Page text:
Asana Study: Building Bridges
"Adapt for your situation. Now that you have key areas identified, imagine all movements and poses in our asana practice on a continuum; depending on what your situation is, select an appropriate adaptation from the continuum."
These are words I wrote as part of my upcoming book. As I work with more and more yoga teachers I realize that this part of my book may grow into another book because teachers need help with adapting postures. I'm dedicating a few blog posts to this topic, so look for titles beginning with Asana Study in my upcoming posts.
When I look to adapt a pose, I begin by asking, "What physical and energetic benefits does this pose provide me, and how can I experience similar benefits in a way that is more appropriate to my situation?"
Let's begin by looking at setu bandha sarvanghasana and setu bandhasana (bridge pose):
Bridge pose is a backbend that demands strength through my back body and flexibility through my front body. Energetically, it connects me with my heart and I leave the pose feeling gratitude and trust in the world. Physically, this pose counters the rounding in my shoulders, chest and upper back that come from long hours of sitting at the computer, as well as stretching my belly and hip flexors. I feel a squeezing on my back as I draw my shoulder blades towards each other and a massage around my kidneys. When my hips are elevated, I promote better lymphatic drainage and an opportunity to elicit my relaxation response. In keeping with all of these benefits, I want to practice a variation that offers me:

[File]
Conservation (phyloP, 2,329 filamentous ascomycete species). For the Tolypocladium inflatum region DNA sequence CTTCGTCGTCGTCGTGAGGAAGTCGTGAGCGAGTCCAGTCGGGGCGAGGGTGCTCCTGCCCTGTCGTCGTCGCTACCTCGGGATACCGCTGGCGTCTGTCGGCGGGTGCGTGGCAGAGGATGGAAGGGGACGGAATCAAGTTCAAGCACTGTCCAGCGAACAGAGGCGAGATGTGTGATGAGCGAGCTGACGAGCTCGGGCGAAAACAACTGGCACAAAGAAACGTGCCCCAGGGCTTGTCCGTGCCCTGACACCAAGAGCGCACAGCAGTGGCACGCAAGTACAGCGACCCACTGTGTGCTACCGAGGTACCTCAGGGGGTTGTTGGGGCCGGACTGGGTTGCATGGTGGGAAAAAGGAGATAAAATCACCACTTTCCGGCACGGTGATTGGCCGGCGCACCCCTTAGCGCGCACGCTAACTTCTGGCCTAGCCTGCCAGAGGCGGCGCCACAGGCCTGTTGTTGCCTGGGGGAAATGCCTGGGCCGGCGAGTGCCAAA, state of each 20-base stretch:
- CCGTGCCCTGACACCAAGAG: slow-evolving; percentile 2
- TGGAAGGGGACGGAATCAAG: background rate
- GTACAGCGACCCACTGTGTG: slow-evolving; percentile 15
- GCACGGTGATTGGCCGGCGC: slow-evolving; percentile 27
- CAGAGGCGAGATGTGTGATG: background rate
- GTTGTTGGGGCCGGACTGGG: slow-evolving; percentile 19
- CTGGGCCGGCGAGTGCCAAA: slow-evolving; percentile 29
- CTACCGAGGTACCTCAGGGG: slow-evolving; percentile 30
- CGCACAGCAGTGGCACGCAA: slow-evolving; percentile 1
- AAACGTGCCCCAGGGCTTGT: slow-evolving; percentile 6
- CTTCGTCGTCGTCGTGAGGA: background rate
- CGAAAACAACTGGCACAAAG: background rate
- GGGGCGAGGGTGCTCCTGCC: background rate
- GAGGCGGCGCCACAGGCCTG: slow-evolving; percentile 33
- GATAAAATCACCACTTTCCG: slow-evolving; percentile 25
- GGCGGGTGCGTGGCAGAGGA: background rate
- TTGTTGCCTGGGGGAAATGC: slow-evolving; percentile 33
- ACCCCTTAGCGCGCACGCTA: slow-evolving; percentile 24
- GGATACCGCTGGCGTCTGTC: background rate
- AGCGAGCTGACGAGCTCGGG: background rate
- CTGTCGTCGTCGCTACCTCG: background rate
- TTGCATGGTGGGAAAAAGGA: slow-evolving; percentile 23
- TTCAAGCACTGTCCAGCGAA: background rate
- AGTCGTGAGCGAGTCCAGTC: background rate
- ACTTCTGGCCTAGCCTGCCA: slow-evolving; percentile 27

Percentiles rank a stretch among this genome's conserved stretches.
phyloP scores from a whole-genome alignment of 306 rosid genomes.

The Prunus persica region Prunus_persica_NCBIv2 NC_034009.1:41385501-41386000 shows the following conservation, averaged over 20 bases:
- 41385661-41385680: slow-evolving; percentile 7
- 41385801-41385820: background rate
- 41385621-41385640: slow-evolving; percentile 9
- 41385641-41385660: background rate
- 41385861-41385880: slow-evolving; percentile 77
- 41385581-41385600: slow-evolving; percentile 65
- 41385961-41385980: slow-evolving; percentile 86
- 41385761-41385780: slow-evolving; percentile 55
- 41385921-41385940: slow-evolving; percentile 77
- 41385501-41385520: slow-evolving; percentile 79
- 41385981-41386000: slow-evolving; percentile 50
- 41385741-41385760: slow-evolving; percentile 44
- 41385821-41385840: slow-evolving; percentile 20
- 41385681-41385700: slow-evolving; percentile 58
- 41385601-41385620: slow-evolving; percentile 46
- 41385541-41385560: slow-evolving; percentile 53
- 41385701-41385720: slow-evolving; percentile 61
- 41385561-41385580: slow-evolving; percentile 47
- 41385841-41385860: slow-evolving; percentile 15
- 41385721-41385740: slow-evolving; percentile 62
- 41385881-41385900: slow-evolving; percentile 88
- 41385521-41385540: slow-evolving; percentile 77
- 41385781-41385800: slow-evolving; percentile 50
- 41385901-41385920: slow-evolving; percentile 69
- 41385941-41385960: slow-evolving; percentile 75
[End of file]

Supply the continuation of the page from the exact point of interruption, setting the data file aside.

opening across my chest
lengthening around my belly
opening my hip flexors
strengthening my back body (calves, hamstrings, gluteals, back muscles)
elevating my hips above the level of my heart
Here are some options for the "short bridge" depicted above:
Click on each one for a description of how to get into the pose and why you might use that variation.
Here are some options for a "long bridge" pose:
As you examine the adaptations, notice how each one offers some of the benefits, but not all. How I decide which one to use will depend on what I'm doing with the rest of my practice and why I've chosen this particular pose. In general, when I modify a pose I look at adapting the:
base of support (how many contact points with the floor, what props are under me) for the pose
complexity (including how many props to wrangle)
load (my body position, relationship to gravity)
how many repetitions, if any
resting between repetitions
"temperature" of the pose (a more physically demanding pose will generate more heat, for example)
Try them out and let me know what you think. You may need some options some day, either as a teacher or a practitioner, so keep these close.
Look for more Asana Study posts coming soon...